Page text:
a pleasure like what the thirst-perishing man ...


Senior Member
The quotation comes from Jane Eyre Chapter 17

Quotation: No sooner did I (Jane) see that his attention was riveted on them, and that I might gaze without being observed, than my eyes were drawn involuntarily to his face; I could not keep their lids under control: they would rise, and the irids would fix on him. I looked, and had an acute pleasure in looking,--a precious yet poignant pleasure; pure gold, with a steely point of agony: a pleasure like what the thirst-perishing man might feel who knows the well to which he has crept is poisoned, yet stoops and drinks divine draughts nevertheless.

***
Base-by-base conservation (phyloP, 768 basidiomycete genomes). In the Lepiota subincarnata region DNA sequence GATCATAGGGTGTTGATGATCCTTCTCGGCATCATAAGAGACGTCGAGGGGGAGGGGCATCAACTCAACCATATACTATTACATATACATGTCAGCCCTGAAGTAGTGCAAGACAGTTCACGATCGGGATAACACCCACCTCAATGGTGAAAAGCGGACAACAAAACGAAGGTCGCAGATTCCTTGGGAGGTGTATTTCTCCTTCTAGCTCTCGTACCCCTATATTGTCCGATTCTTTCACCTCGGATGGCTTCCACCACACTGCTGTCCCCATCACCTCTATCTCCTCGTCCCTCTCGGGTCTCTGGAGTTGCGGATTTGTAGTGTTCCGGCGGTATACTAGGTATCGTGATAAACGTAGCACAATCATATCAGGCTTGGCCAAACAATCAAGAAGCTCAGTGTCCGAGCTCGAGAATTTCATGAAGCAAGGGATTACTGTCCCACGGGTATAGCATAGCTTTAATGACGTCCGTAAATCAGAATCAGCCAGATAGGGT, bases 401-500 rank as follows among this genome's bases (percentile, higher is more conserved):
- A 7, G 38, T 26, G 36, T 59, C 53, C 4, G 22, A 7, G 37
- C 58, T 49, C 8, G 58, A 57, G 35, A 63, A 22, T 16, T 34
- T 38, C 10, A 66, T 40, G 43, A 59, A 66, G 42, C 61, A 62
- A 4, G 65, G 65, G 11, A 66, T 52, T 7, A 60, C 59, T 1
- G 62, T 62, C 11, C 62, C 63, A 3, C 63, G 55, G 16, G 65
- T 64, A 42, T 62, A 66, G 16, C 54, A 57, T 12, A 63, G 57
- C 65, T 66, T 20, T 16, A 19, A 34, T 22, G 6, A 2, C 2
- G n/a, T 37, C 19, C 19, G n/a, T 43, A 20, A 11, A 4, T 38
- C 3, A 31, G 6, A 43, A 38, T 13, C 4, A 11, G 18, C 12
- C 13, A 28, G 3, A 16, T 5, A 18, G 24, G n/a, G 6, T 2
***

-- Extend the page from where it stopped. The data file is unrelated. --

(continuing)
Context: Jane couldn't help gazing at Mr.R, though she had repeatedly told herself to keep away from him.
Hi everyone. I don't quite understand the bold part. I try to interpret it plainly as:

"A man who is about to die due to thirst has crept to, say, a well. He quite understands the well is poisoned, but he still drinks the water and might thereby feel pleasure. Now I share the pleasure. "

Is it correct?
  • PaulQ

    English - England
    I would understand it as:

    a pleasure of a type that a man who is dying of thirst might feel when he knows that the well that he has struggled to is poisoned yet, nevertheless, he bends down and drinks refreshing quantities of that fatal water.

    i.e. the compelling temptation to do something outweighs the disastrous consequences of that action.
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